Sunday, June 15, 2014

Presenting Performance, or "Tonight, We Improvise!"

In previous posts on creating great presentations, I've mentioned that nothing is more boring than watching someone read from their notes. Here are two other awful "mosts":
  • Second most boring: Watching someone recite a memorized presentation
  • Most agonizing: Watching someone try to recover from an error in the presentation
So, what can you do to avoid these problems? First thing: DON'T MEMORIZE YOUR PRESENTATION. Don't even try.

With a memorized presentation, you stop being engaged with the presentation and are, instead, simply concerned with getting from the current "right" word to the next "right" word. Time spent time memorizing is time spent guaranteeing that you'll turn your audience off by draining all the life out of your presentation.

Instead of memorizing, rehearse: give your presentation to yourself, over and over again. You can do this by abandoning your notes and your slides and rehearsing without them--this lets you rehearse anywhere. I get a lot of rehearsal time in while driving my car, for instance. Public transit is another good opportunity (don't move your lips, however, or people will think you're odd. Unless you're in New York City. There, you'll fit right in). And recognize that you don't have to rehearse your whole presentation every time: you can rehearse bits of it that you're having trouble with, or the opening bit, or the closing bit, or a bit you really like, or, really, whatever makes sense to you. That means that you can rehearse your presentation while, for example, during TV commercials.

What's great about these situations is that you can't read your notes (especially while driving your car. I find that the honking is really distracting). But it also means that you can start forgetting to do parts of your presentation. So, after doing a couple of rehearsals, you should go back to your slides (or notes) and make sure that you haven't forgotten about some key point that you've started omitting from your presentation.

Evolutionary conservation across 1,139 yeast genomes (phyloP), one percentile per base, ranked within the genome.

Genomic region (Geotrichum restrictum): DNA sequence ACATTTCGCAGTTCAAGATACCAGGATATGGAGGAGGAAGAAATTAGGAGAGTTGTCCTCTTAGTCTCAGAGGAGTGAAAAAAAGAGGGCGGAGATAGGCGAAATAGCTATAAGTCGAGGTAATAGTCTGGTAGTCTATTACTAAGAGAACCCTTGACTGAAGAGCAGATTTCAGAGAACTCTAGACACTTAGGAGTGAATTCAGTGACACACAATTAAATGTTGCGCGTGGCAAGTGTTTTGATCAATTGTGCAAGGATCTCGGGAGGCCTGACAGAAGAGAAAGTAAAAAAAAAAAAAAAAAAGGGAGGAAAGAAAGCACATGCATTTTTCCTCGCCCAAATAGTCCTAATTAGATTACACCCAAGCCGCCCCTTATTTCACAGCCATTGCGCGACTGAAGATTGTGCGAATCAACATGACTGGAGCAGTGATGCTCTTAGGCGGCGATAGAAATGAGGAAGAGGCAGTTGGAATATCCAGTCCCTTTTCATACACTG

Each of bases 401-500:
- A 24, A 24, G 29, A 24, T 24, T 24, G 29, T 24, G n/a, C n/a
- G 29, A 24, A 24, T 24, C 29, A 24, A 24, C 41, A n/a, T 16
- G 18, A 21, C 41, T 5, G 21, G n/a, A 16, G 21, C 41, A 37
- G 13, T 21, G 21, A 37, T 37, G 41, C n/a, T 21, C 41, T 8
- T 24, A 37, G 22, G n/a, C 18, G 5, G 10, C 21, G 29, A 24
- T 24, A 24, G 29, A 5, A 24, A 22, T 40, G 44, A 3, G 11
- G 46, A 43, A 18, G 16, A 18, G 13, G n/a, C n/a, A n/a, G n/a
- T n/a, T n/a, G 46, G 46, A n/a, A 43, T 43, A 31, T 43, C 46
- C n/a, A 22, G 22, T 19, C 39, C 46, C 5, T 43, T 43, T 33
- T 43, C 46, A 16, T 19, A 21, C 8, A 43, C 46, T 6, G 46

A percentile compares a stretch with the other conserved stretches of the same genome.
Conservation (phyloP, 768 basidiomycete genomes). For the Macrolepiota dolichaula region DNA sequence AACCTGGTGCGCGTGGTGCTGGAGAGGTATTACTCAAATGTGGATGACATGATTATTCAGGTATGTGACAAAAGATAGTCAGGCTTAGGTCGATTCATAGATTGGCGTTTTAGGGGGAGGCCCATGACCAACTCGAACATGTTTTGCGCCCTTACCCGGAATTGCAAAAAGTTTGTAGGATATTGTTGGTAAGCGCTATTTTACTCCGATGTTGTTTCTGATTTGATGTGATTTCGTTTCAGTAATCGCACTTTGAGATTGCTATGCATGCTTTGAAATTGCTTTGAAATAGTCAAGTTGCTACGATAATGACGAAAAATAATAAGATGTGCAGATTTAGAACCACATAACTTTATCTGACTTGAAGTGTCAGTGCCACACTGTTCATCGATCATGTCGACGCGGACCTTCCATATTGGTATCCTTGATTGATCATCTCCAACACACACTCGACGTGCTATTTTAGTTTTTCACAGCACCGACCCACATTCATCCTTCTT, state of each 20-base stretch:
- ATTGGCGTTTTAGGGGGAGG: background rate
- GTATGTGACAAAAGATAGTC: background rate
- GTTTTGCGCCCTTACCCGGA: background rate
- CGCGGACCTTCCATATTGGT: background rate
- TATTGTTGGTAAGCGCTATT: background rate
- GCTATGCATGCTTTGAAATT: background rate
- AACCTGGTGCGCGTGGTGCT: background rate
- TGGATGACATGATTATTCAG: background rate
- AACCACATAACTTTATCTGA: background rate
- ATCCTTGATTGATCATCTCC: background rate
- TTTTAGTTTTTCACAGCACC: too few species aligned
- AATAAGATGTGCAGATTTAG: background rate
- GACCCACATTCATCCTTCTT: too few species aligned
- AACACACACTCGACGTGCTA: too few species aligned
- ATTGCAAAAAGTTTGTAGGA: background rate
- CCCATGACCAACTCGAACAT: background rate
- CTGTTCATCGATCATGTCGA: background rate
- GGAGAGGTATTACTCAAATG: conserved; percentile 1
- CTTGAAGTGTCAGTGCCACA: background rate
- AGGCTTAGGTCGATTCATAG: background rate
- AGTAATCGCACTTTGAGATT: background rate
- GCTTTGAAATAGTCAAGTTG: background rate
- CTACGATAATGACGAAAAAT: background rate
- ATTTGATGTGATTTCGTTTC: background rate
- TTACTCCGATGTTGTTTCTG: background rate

Secondly, every time you rehearse, don't try to repeat your last performance. Instead, try to do it differently from the last time. Is there some material that you've realized that you want to drop? Try that. Something you'd like to add? Try that. What happens if you change around the order of your material? If you change the emphasis you're putting on the parts of some key sentence?

For real fun and to gain real insights into your presentation, try giving it like some other person. I find giving my presentation as a tent revivalist preacher often helps me understand how I can make my presentation work better ("Can I get a "YA-YES!"). That presentation style exists for a reason: It works. Try delivering your presentation in a monotone -- that highlights the parts that really do jump out on their own. It's also sort of funny.

Every time you rehearse your presentation, you'll come to understand it better and realize what you need to tweak. That tweaking will never stop and, as a result, every rehearsal will be different (though, after a while, you'll notice that your tweaks are getting smaller and smaller because you do get closer to perfection). If you're doing it right, you simply can't rehearse enough.

When it comes time to give your presentation, it will just be another rehearsal and you'll be fully engaged. You won't do it the way you did it last time but that's OK.

The Biggest Secret in Giving Presentations

The reason it's OK is because of the biggest secret in giving presentations: No one knows what presentation you were going to give. They only know the presentation you actually gave. If you've varied your presentation every time you've rehearsed, you'll find you've actually built up an inventory of stock material that you can use when you come to give your presentation to an audience.